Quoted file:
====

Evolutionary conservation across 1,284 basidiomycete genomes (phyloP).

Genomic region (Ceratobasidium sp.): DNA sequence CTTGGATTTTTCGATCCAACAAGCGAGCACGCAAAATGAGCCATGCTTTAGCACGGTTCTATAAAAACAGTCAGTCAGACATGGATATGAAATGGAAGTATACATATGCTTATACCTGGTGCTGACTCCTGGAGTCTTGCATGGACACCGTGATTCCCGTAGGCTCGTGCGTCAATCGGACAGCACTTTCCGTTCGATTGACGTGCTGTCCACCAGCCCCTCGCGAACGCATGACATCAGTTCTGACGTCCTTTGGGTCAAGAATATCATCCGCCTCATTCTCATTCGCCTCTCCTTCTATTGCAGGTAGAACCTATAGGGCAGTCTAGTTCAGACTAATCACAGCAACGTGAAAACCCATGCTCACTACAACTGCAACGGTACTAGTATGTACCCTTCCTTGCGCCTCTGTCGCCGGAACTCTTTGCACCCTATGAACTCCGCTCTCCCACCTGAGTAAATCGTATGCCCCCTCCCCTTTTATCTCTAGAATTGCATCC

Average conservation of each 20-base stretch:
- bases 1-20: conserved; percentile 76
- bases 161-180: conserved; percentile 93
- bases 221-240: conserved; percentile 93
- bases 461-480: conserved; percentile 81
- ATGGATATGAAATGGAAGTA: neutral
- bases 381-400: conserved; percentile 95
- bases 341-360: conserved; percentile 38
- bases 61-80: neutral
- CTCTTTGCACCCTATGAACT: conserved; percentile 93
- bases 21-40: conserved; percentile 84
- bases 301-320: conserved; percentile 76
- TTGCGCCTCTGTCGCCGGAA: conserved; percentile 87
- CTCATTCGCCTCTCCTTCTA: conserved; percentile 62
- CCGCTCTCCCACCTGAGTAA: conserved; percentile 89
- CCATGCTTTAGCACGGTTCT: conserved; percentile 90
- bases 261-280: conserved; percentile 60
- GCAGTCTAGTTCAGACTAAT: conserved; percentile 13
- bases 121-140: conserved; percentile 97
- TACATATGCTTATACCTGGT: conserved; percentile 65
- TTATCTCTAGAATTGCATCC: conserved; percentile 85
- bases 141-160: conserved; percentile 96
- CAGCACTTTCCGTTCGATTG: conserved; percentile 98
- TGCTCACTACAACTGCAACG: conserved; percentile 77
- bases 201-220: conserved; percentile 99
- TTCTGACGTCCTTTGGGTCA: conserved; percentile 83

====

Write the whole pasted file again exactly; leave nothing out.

Evolutionary conservation across 1,284 basidiomycete genomes (phyloP).

Genomic region (Ceratobasidium sp.): DNA sequence CTTGGATTTTTCGATCCAACAAGCGAGCACGCAAAATGAGCCATGCTTTAGCACGGTTCTATAAAAACAGTCAGTCAGACATGGATATGAAATGGAAGTATACATATGCTTATACCTGGTGCTGACTCCTGGAGTCTTGCATGGACACCGTGATTCCCGTAGGCTCGTGCGTCAATCGGACAGCACTTTCCGTTCGATTGACGTGCTGTCCACCAGCCCCTCGCGAACGCATGACATCAGTTCTGACGTCCTTTGGGTCAAGAATATCATCCGCCTCATTCTCATTCGCCTCTCCTTCTATTGCAGGTAGAACCTATAGGGCAGTCTAGTTCAGACTAATCACAGCAACGTGAAAACCCATGCTCACTACAACTGCAACGGTACTAGTATGTACCCTTCCTTGCGCCTCTGTCGCCGGAACTCTTTGCACCCTATGAACTCCGCTCTCCCACCTGAGTAAATCGTATGCCCCCTCCCCTTTTATCTCTAGAATTGCATCC

Average conservation of each 20-base stretch:
- bases 1-20: conserved; percentile 76
- bases 161-180: conserved; percentile 93
- bases 221-240: conserved; percentile 93
- bases 461-480: conserved; percentile 81
- ATGGATATGAAATGGAAGTA: neutral
- bases 381-400: conserved; percentile 95
- bases 341-360: conserved; percentile 38
- bases 61-80: neutral
- CTCTTTGCACCCTATGAACT: conserved; percentile 93
- bases 21-40: conserved; percentile 84
- bases 301-320: conserved; percentile 76
- TTGCGCCTCTGTCGCCGGAA: conserved; percentile 87
- CTCATTCGCCTCTCCTTCTA: conserved; percentile 62
- CCGCTCTCCCACCTGAGTAA: conserved; percentile 89
- CCATGCTTTAGCACGGTTCT: conserved; percentile 90
- bases 261-280: conserved; percentile 60
- GCAGTCTAGTTCAGACTAAT: conserved; percentile 13
- bases 121-140: conserved; percentile 97
- TACATATGCTTATACCTGGT: conserved; percentile 65
- TTATCTCTAGAATTGCATCC: conserved; percentile 85
- bases 141-160: conserved; percentile 96
- CAGCACTTTCCGTTCGATTG: conserved; percentile 98
- TGCTCACTACAACTGCAACG: conserved; percentile 77
- bases 201-220: conserved; percentile 99
- TTCTGACGTCCTTTGGGTCA: conserved; percentile 83